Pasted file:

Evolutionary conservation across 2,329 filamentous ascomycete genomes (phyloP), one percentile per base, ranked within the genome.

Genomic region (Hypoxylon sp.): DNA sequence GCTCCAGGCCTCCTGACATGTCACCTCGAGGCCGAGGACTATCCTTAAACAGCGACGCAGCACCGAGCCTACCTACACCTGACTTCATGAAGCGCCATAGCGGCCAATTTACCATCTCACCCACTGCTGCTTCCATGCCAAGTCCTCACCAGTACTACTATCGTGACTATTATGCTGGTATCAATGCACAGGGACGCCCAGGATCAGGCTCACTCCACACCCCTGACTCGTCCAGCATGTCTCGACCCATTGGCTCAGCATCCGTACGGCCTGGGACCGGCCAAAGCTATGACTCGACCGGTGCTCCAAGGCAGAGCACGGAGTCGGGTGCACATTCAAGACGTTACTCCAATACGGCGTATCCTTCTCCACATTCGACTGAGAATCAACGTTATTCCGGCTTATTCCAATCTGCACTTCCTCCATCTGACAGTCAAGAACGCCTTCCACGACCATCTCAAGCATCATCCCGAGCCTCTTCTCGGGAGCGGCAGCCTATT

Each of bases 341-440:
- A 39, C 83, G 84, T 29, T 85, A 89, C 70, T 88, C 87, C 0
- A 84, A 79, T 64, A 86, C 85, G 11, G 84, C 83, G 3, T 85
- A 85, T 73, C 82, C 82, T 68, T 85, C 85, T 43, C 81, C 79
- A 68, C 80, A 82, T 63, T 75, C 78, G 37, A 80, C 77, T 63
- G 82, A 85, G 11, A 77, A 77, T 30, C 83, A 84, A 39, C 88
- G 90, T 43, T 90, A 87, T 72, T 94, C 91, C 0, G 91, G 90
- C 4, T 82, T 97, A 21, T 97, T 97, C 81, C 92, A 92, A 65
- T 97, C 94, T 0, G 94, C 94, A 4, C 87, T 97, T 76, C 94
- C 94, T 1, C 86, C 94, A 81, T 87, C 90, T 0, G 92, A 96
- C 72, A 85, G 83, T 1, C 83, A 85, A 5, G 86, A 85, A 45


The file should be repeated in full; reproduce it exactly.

Evolutionary conservation across 2,329 filamentous ascomycete genomes (phyloP), one percentile per base, ranked within the genome.

Genomic region (Hypoxylon sp.): DNA sequence GCTCCAGGCCTCCTGACATGTCACCTCGAGGCCGAGGACTATCCTTAAACAGCGACGCAGCACCGAGCCTACCTACACCTGACTTCATGAAGCGCCATAGCGGCCAATTTACCATCTCACCCACTGCTGCTTCCATGCCAAGTCCTCACCAGTACTACTATCGTGACTATTATGCTGGTATCAATGCACAGGGACGCCCAGGATCAGGCTCACTCCACACCCCTGACTCGTCCAGCATGTCTCGACCCATTGGCTCAGCATCCGTACGGCCTGGGACCGGCCAAAGCTATGACTCGACCGGTGCTCCAAGGCAGAGCACGGAGTCGGGTGCACATTCAAGACGTTACTCCAATACGGCGTATCCTTCTCCACATTCGACTGAGAATCAACGTTATTCCGGCTTATTCCAATCTGCACTTCCTCCATCTGACAGTCAAGAACGCCTTCCACGACCATCTCAAGCATCATCCCGAGCCTCTTCTCGGGAGCGGCAGCCTATT

Each of bases 341-440:
- A 39, C 83, G 84, T 29, T 85, A 89, C 70, T 88, C 87, C 0
- A 84, A 79, T 64, A 86, C 85, G 11, G 84, C 83, G 3, T 85
- A 85, T 73, C 82, C 82, T 68, T 85, C 85, T 43, C 81, C 79
- A 68, C 80, A 82, T 63, T 75, C 78, G 37, A 80, C 77, T 63
- G 82, A 85, G 11, A 77, A 77, T 30, C 83, A 84, A 39, C 88
- G 90, T 43, T 90, A 87, T 72, T 94, C 91, C 0, G 91, G 90
- C 4, T 82, T 97, A 21, T 97, T 97, C 81, C 92, A 92, A 65
- T 97, C 94, T 0, G 94, C 94, A 4, C 87, T 97, T 76, C 94
- C 94, T 1, C 86, C 94, A 81, T 87, C 90, T 0, G 92, A 96
- C 72, A 85, G 83, T 1, C 83, A 85, A 5, G 86, A 85, A 45